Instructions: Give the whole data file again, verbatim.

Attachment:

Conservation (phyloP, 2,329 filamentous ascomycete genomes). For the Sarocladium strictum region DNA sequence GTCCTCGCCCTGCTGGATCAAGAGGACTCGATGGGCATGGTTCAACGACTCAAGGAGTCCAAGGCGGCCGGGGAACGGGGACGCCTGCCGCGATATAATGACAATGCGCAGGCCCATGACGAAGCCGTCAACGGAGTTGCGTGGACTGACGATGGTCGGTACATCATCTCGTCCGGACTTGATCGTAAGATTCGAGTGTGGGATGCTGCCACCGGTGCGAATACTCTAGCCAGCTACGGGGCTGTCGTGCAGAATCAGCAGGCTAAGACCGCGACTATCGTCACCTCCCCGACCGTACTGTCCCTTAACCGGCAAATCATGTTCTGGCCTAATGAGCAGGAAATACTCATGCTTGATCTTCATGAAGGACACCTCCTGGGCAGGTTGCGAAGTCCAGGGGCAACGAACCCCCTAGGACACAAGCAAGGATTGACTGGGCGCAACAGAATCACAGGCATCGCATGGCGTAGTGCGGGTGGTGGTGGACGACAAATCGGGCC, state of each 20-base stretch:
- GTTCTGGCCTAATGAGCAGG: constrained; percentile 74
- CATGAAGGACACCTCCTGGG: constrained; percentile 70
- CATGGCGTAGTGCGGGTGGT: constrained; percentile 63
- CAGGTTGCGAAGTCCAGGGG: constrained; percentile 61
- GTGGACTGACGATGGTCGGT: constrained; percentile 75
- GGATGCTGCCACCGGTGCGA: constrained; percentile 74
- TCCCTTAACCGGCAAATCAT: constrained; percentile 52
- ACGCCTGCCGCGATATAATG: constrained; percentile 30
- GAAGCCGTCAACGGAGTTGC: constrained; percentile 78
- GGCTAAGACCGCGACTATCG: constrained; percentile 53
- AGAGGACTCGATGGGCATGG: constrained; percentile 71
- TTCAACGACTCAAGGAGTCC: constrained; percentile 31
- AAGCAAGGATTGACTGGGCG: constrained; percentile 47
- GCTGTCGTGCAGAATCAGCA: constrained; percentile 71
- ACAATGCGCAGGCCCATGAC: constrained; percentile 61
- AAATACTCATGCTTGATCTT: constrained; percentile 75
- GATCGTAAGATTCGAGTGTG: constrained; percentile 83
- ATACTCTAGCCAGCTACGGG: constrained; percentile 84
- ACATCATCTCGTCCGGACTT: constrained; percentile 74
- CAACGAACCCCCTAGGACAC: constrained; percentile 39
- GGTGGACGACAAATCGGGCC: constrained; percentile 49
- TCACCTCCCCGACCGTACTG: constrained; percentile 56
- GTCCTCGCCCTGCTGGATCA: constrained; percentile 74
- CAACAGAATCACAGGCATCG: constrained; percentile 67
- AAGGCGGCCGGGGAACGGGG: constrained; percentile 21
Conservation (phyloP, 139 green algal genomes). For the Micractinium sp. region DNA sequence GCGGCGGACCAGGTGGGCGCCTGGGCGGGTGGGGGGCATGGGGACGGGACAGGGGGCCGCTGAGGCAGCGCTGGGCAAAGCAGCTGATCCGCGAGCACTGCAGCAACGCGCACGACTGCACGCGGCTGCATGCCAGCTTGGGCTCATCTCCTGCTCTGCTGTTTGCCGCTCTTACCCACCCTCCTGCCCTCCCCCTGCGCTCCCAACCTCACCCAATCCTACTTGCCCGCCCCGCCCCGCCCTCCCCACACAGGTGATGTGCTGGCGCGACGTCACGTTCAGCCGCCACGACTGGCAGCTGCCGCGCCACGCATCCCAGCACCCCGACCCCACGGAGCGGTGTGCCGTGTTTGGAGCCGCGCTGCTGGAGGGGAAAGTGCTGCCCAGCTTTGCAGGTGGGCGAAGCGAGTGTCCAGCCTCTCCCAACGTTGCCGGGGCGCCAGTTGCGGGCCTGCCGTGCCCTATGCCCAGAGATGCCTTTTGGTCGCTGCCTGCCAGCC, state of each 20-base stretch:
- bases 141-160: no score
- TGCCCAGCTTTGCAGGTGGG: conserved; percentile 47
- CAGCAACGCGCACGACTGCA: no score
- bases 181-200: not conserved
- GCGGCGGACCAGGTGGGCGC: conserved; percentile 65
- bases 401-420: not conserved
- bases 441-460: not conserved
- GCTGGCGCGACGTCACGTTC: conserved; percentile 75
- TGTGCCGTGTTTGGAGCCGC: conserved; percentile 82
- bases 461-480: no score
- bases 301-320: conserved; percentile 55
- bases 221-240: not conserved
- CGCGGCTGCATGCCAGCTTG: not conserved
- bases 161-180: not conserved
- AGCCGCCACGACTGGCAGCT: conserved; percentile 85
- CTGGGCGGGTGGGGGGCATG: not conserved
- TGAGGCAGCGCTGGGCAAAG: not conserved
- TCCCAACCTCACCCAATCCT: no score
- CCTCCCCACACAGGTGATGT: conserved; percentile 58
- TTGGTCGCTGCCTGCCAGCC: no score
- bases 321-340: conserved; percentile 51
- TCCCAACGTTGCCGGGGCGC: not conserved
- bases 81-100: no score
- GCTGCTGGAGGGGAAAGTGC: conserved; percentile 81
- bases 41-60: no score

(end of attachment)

Conservation (phyloP, 2,329 filamentous ascomycete genomes). For the Sarocladium strictum region DNA sequence GTCCTCGCCCTGCTGGATCAAGAGGACTCGATGGGCATGGTTCAACGACTCAAGGAGTCCAAGGCGGCCGGGGAACGGGGACGCCTGCCGCGATATAATGACAATGCGCAGGCCCATGACGAAGCCGTCAACGGAGTTGCGTGGACTGACGATGGTCGGTACATCATCTCGTCCGGACTTGATCGTAAGATTCGAGTGTGGGATGCTGCCACCGGTGCGAATACTCTAGCCAGCTACGGGGCTGTCGTGCAGAATCAGCAGGCTAAGACCGCGACTATCGTCACCTCCCCGACCGTACTGTCCCTTAACCGGCAAATCATGTTCTGGCCTAATGAGCAGGAAATACTCATGCTTGATCTTCATGAAGGACACCTCCTGGGCAGGTTGCGAAGTCCAGGGGCAACGAACCCCCTAGGACACAAGCAAGGATTGACTGGGCGCAACAGAATCACAGGCATCGCATGGCGTAGTGCGGGTGGTGGTGGACGACAAATCGGGCC, state of each 20-base stretch:
- GTTCTGGCCTAATGAGCAGG: constrained; percentile 74
- CATGAAGGACACCTCCTGGG: constrained; percentile 70
- CATGGCGTAGTGCGGGTGGT: constrained; percentile 63
- CAGGTTGCGAAGTCCAGGGG: constrained; percentile 61
- GTGGACTGACGATGGTCGGT: constrained; percentile 75
- GGATGCTGCCACCGGTGCGA: constrained; percentile 74
- TCCCTTAACCGGCAAATCAT: constrained; percentile 52
- ACGCCTGCCGCGATATAATG: constrained; percentile 30
- GAAGCCGTCAACGGAGTTGC: constrained; percentile 78
- GGCTAAGACCGCGACTATCG: constrained; percentile 53
- AGAGGACTCGATGGGCATGG: constrained; percentile 71
- TTCAACGACTCAAGGAGTCC: constrained; percentile 31
- AAGCAAGGATTGACTGGGCG: constrained; percentile 47
- GCTGTCGTGCAGAATCAGCA: constrained; percentile 71
- ACAATGCGCAGGCCCATGAC: constrained; percentile 61
- AAATACTCATGCTTGATCTT: constrained; percentile 75
- GATCGTAAGATTCGAGTGTG: constrained; percentile 83
- ATACTCTAGCCAGCTACGGG: constrained; percentile 84
- ACATCATCTCGTCCGGACTT: constrained; percentile 74
- CAACGAACCCCCTAGGACAC: constrained; percentile 39
- GGTGGACGACAAATCGGGCC: constrained; percentile 49
- TCACCTCCCCGACCGTACTG: constrained; percentile 56
- GTCCTCGCCCTGCTGGATCA: constrained; percentile 74
- CAACAGAATCACAGGCATCG: constrained; percentile 67
- AAGGCGGCCGGGGAACGGGG: constrained; percentile 21
Conservation (phyloP, 139 green algal genomes). For the Micractinium sp. region DNA sequence GCGGCGGACCAGGTGGGCGCCTGGGCGGGTGGGGGGCATGGGGACGGGACAGGGGGCCGCTGAGGCAGCGCTGGGCAAAGCAGCTGATCCGCGAGCACTGCAGCAACGCGCACGACTGCACGCGGCTGCATGCCAGCTTGGGCTCATCTCCTGCTCTGCTGTTTGCCGCTCTTACCCACCCTCCTGCCCTCCCCCTGCGCTCCCAACCTCACCCAATCCTACTTGCCCGCCCCGCCCCGCCCTCCCCACACAGGTGATGTGCTGGCGCGACGTCACGTTCAGCCGCCACGACTGGCAGCTGCCGCGCCACGCATCCCAGCACCCCGACCCCACGGAGCGGTGTGCCGTGTTTGGAGCCGCGCTGCTGGAGGGGAAAGTGCTGCCCAGCTTTGCAGGTGGGCGAAGCGAGTGTCCAGCCTCTCCCAACGTTGCCGGGGCGCCAGTTGCGGGCCTGCCGTGCCCTATGCCCAGAGATGCCTTTTGGTCGCTGCCTGCCAGCC, state of each 20-base stretch:
- bases 141-160: no score
- TGCCCAGCTTTGCAGGTGGG: conserved; percentile 47
- CAGCAACGCGCACGACTGCA: no score
- bases 181-200: not conserved
- GCGGCGGACCAGGTGGGCGC: conserved; percentile 65
- bases 401-420: not conserved
- bases 441-460: not conserved
- GCTGGCGCGACGTCACGTTC: conserved; percentile 75
- TGTGCCGTGTTTGGAGCCGC: conserved; percentile 82
- bases 461-480: no score
- bases 301-320: conserved; percentile 55
- bases 221-240: not conserved
- CGCGGCTGCATGCCAGCTTG: not conserved
- bases 161-180: not conserved
- AGCCGCCACGACTGGCAGCT: conserved; percentile 85
- CTGGGCGGGTGGGGGGCATG: not conserved
- TGAGGCAGCGCTGGGCAAAG: not conserved
- TCCCAACCTCACCCAATCCT: no score
- CCTCCCCACACAGGTGATGT: conserved; percentile 58
- TTGGTCGCTGCCTGCCAGCC: no score
- bases 321-340: conserved; percentile 51
- TCCCAACGTTGCCGGGGCGC: not conserved
- bases 81-100: no score
- GCTGCTGGAGGGGAAAGTGC: conserved; percentile 81
- bases 41-60: no score